Holiday Cards Aren’t What They Seem: The Issues With Sending Out Those Glossy Greetings

Eve Sarno, Staff Writer

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People all over the world can be seen buried neck-deep in holiday cards once those anticipated winter dates roll around. But aren’t they a superfluous addition to today’s society?

I understand that most holidays are about tradition, so why change card-sending habits now?   

However, if you pause from licking envelopes, sticking stamps, writing addresses, and journeying to the mailbox–

–you might see what you’ve been missing.

The problems are right in front of our frostbitten noses.

One of them involves human connection. Remember that? There’s always a significant and unhealthy lack of it at this time of year.

When was the last time you visited that person you’ve been writing to so feverishly? Studies show that interacting face-to-face with someone can ease our holiday stress and boost our overall mood. I understand that this is not a new idea. There are reasons such as living too far away that prevent these visits. How else can you communicate, you ask? Phone calls and video chats are just a few options. And if you absolutely insist on a paper greeting, you can limit the sending to one card, as difficult as that may be. It can save not only the environment but quite a plentiful amount of blood, sweat, tears, and toil.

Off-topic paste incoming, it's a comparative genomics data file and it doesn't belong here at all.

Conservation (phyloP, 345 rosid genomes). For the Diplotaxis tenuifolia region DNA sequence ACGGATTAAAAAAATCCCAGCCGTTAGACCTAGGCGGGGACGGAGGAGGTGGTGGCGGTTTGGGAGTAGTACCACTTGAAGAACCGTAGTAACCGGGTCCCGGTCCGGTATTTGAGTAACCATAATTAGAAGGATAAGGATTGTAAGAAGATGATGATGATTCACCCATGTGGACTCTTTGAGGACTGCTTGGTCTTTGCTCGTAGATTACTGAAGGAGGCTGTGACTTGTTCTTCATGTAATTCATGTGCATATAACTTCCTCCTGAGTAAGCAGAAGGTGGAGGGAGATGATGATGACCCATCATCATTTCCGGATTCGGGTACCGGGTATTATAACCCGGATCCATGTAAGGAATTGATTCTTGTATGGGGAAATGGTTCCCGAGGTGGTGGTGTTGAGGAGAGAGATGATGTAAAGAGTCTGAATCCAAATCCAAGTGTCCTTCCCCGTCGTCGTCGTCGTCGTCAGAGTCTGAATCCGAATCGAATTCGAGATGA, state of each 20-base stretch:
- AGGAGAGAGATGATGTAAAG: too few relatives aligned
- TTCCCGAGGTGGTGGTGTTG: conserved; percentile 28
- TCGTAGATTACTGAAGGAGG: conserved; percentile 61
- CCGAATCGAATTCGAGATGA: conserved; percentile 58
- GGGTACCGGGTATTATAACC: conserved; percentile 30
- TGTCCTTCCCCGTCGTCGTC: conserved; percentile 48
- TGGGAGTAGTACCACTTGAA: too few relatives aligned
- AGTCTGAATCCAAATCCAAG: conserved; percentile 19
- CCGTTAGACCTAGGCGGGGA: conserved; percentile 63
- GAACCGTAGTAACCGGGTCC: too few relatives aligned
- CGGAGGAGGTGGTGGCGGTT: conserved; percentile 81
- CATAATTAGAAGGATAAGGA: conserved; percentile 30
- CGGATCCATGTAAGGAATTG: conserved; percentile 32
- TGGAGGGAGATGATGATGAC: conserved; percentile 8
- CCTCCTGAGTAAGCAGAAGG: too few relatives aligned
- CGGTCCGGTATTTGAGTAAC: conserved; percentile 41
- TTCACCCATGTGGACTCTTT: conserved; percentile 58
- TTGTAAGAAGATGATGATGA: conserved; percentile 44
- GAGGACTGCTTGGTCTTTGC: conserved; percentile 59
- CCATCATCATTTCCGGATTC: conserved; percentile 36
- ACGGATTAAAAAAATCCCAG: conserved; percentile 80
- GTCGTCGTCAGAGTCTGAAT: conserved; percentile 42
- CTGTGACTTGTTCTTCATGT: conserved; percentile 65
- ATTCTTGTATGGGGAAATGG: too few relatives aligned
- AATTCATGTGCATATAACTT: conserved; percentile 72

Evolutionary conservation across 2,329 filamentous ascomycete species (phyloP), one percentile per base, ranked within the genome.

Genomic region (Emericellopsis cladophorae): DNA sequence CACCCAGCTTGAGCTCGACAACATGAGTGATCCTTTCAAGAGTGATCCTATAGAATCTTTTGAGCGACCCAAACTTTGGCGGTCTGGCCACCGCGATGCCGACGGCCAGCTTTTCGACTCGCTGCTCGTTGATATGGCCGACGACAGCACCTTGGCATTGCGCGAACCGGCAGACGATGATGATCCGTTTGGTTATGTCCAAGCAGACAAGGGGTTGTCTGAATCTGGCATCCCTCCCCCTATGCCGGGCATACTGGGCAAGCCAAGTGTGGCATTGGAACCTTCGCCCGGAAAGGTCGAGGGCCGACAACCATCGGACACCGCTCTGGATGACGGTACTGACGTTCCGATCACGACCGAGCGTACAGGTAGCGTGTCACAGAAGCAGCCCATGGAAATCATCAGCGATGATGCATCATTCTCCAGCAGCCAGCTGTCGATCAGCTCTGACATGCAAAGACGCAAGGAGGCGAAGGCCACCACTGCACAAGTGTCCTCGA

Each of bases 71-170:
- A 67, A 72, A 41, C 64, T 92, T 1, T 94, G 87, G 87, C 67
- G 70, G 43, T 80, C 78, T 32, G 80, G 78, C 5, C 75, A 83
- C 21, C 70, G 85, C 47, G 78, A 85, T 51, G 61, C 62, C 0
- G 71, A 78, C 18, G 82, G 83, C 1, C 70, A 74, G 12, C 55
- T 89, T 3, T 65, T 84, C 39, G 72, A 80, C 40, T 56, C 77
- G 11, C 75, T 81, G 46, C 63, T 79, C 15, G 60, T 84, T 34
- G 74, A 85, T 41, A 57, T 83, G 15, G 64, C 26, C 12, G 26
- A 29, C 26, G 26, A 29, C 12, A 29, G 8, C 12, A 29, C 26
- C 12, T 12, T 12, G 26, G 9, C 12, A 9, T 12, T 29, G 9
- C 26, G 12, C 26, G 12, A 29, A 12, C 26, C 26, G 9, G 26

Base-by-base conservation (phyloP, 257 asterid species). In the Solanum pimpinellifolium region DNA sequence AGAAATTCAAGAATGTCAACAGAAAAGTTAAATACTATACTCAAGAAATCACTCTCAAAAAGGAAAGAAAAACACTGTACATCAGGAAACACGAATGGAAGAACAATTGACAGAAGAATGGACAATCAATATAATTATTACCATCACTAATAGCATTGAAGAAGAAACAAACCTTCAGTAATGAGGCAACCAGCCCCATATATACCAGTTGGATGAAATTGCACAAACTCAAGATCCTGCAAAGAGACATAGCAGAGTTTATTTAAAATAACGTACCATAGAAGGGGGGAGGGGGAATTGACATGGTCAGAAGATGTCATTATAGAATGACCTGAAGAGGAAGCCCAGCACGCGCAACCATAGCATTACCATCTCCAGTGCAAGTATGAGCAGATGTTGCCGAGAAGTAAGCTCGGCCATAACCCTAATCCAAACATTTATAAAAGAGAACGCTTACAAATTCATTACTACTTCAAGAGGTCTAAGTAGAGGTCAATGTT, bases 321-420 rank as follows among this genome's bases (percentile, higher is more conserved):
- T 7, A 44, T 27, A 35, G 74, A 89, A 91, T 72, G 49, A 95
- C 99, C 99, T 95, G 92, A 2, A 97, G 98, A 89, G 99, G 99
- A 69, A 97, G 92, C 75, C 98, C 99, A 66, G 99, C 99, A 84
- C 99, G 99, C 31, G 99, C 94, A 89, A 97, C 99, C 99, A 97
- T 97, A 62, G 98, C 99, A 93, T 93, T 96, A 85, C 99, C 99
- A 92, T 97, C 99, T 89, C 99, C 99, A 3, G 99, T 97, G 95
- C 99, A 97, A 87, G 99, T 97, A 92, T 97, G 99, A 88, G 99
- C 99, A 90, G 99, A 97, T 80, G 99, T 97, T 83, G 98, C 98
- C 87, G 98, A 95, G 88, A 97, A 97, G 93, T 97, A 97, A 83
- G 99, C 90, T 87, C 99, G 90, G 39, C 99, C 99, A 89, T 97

I’m going to guess that hardly any holiday cards get saved beyond, say, February. And why should one’s recipients save them? In today’s world, holiday cards are the epitome of generic. There’s not a hint of personalization remaining in the overused Alegreya font, nondescript fir wreath, completely plain Star of David, and random candy canes. In the long run, the whole process is a waste.

An excessive amount of trees are being cut down every year just to make holiday cards. 300,000…and that’s just for the card itself. Never mind the envelope. Add that to the by-products such as inks, dyes, postage, and the fuels from manufacturing and distribution, and it’s clear that industries are not only harming the environment but squandering a huge amount of energy and money. All for that innocent little card with snowflakes.

I get it. Holiday cards are old-fashioned and are the season’s accepted form of media. Also, no self-respecting family would miss the chance to show off new additions to their lineage and trips of the past year in their photo-studio-arranged greeting.

         Yet those holiday card designs and photos have now become a competition, and that hurls another blow at our already thin winter mental health. Everyone is concerned that their family picture isn’t professional or joyful enough to comply with the high standards of this generation’s circle of adult cliques.

The evidence builds the case that holiday cards are far from acceptable to keep purchasing and writing out year after year. If you want to express warm holiday wishes, spare the trauma and video chat/call/text/email/visit the recipient instead.

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